In contrast, there will still be significant job losses in the private sector up to year-end 2013 due to companies being overstaffed (see our October 2013 forecasts). Subsidized jobs in the non-profit sector (+82,000 in the last quarter of 2013 compared to the last quarter of the previous year) will nevertheless stabilize the unemployment rate at around 10.6% in late 2013 / early 2014.

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Total employment began rising again in 2014 (41,000 jobs), driven by the creation of subsidized jobs in the non-profit sector, but also by the expansion of the generation contract and CICE programmes. The CICE, which is open to all businesses, will be equivalent to 6% of payroll, excluding employer social security contributions, and corresponds to wages of less than 2.5 times the minimum wage (SMIC). According to the assessment made by Mathieu Plane (2012) using the e- mod.fr model, the CICE will decrease labour costs in the private sector by on average 2.6%, which should result in the creation of jobs, both by promoting the substitution of labour for capital and through gains in competitiveness. In total, by 2018, five years after its establishment, the CICE will have created 152,000 jobs, thus lowering the unemployment rate by 0.6 percentage point. At the horizon of our forecast, it will have created 46,000 jobs, or half the government’s forecast (91,000).

The generation contract covers unemployment among both younger (under age 26) and older workers (over 57). It consists of the creation of a permanent contract (CDI) for a young person, linked to the promise of non-dismissal of an older worker for a period of 5 years. In return for this commitment, the company will receive a lump sum grant of up to 4,000 euros per year for 3 years. This type of measure runs the risk of generating significant deadweight effects.[1] Overall, the measure will result in 99,000 new jobs in the private sector, with the signing of 500,000 generation contracts over the 5-year period. In September 2013, 10,000 generation contracts were signed. Under the assumption of a gradual ramp-up by the end of 2013 (20,000 contracts signed), with 100,000 contracts signed in 2014, this should correspond to the net creation of nearly 4,000 jobs in 2013 and about 20,000 jobs in 2014.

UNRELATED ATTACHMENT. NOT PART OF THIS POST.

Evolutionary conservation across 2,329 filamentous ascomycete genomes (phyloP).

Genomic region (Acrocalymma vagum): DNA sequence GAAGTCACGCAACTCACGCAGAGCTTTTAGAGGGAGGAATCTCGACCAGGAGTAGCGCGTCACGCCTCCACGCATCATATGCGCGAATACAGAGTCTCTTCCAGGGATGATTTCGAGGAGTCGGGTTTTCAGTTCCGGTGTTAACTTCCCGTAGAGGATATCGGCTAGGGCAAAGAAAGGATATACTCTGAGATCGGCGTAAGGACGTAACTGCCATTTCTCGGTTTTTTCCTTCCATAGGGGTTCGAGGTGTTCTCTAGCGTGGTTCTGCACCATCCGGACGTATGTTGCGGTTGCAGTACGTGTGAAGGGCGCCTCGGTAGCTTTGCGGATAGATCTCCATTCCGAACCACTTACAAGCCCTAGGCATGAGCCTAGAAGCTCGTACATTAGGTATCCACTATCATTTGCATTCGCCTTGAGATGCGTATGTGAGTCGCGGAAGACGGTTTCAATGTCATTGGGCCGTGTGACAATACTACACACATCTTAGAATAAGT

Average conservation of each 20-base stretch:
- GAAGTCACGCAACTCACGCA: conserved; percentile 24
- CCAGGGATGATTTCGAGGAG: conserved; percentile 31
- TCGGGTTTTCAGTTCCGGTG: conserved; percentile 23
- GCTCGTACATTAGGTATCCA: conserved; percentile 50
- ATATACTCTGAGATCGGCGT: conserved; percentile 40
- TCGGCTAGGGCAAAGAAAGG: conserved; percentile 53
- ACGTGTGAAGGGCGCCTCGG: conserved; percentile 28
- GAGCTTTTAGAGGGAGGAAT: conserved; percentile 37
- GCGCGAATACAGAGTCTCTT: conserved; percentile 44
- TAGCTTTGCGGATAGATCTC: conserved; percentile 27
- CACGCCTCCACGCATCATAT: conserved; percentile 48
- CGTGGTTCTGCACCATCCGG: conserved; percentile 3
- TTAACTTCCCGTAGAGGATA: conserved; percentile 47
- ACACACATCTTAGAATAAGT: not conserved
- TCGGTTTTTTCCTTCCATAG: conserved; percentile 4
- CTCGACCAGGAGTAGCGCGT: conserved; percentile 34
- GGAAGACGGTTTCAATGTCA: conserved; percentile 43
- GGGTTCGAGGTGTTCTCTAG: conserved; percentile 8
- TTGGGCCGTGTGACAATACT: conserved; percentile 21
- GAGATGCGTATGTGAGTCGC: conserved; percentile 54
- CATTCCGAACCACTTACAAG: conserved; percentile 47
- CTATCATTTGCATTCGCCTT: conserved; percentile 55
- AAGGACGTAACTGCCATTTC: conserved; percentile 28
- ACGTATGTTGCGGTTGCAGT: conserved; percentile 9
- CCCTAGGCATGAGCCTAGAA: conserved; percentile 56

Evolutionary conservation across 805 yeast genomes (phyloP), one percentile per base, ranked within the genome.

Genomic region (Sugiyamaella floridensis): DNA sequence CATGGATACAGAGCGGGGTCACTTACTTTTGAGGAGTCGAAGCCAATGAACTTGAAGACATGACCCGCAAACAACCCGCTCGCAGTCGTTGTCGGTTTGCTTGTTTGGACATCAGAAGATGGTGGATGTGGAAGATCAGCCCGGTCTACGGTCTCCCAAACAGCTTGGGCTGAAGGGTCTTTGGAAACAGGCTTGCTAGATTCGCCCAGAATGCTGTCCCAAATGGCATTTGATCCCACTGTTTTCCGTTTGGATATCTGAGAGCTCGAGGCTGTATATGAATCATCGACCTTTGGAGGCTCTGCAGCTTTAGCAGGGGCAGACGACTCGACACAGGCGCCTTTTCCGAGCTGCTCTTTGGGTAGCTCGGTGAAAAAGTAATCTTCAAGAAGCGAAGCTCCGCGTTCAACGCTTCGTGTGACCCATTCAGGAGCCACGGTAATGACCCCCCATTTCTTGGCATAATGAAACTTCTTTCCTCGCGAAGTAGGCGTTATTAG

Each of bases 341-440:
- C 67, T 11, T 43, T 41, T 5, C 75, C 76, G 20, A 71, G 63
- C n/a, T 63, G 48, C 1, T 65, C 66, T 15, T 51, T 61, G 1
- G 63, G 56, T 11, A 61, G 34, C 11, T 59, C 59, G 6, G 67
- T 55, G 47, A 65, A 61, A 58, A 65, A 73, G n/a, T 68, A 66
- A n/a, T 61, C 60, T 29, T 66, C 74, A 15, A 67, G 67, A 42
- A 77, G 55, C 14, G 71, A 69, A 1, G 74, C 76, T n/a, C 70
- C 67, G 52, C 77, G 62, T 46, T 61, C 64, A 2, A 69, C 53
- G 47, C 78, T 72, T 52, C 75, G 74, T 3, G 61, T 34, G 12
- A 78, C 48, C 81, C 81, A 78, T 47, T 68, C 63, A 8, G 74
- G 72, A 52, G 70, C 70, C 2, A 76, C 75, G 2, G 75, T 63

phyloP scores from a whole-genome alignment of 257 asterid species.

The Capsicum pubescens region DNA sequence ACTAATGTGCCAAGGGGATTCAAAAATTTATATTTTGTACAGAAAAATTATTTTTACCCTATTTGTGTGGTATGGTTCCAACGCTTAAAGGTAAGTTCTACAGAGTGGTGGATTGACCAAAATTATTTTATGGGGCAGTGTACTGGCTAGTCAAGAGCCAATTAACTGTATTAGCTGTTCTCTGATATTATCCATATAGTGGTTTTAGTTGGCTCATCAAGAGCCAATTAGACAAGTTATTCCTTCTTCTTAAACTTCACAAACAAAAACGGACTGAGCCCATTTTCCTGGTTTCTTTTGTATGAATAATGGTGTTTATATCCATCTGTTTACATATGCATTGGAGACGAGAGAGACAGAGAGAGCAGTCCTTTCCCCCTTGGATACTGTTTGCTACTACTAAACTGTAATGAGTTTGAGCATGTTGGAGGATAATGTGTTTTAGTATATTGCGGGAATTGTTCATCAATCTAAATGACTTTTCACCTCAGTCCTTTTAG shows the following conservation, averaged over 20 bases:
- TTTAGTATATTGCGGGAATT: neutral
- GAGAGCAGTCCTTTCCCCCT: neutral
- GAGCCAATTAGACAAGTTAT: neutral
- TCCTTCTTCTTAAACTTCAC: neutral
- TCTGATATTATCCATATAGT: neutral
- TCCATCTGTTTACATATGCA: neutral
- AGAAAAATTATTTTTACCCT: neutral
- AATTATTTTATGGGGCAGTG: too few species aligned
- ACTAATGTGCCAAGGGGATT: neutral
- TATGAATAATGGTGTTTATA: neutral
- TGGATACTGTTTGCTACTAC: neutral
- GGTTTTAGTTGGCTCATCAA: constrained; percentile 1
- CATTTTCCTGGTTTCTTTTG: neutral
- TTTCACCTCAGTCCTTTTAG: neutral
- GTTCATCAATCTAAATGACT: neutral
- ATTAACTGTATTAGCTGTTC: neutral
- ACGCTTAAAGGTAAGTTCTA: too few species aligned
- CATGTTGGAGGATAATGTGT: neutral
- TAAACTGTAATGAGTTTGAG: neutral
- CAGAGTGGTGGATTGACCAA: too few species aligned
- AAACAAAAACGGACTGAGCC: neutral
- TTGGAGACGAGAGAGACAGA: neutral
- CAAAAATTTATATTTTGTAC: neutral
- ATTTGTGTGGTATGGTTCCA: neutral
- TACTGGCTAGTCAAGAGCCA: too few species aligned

Despite this, unemployment will continue to rise over the two years (+174,000 in 2013 and +75,000 in 2014 compared to the same quarter of the previous year), due to a still dynamic workforce (+116,000 in 2014 after +83,000 in 2013 ) and a lack of net job creation in the private sector (see the table above). Given the subsidized jobs in the non-profit sector as well as the private sector programmes, the unemployment rate in mainland France will temporarily stabilize at 10.6 % in the fourth quarter of 2013, before gradually creeping up to 10.9% of the workforce in mainland France by late 2014. By the end of 2014 it will surpass the historic peak reached in the first half of 1997 (10.8% of the workforce), with no prospect of reversing the trend over our forecast horizon. However, without the impact of the jobs programmes, the unemployment rate would have increased much more, to 11.6 % at end 2014 (Figure 2).

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[1] See the OFCE Note of July 2012 on “An assessment of the 2012-2017 five-year economic plan”. Companies will benefit from this aid, including for the jobs they would have created even in the measure’s absence. The way the measure is implemented should limit the deadweight loss: aid linked to the implementation of the generation contract will for instance be reserved for companies with fewer than 300 employees. Companies with over 300 employees, where the risk of a windfall effect is greatest, will be obliged to set up the programme on pain of financial penalty. In addition, the lump sum of 2000 euros represents a total exemption from employer social charges at the level of the SMIC, and above that decreases in proportion to the salary. This helps to limit the windfall effect, since the elasticity of employment to labour costs is higher for low wages.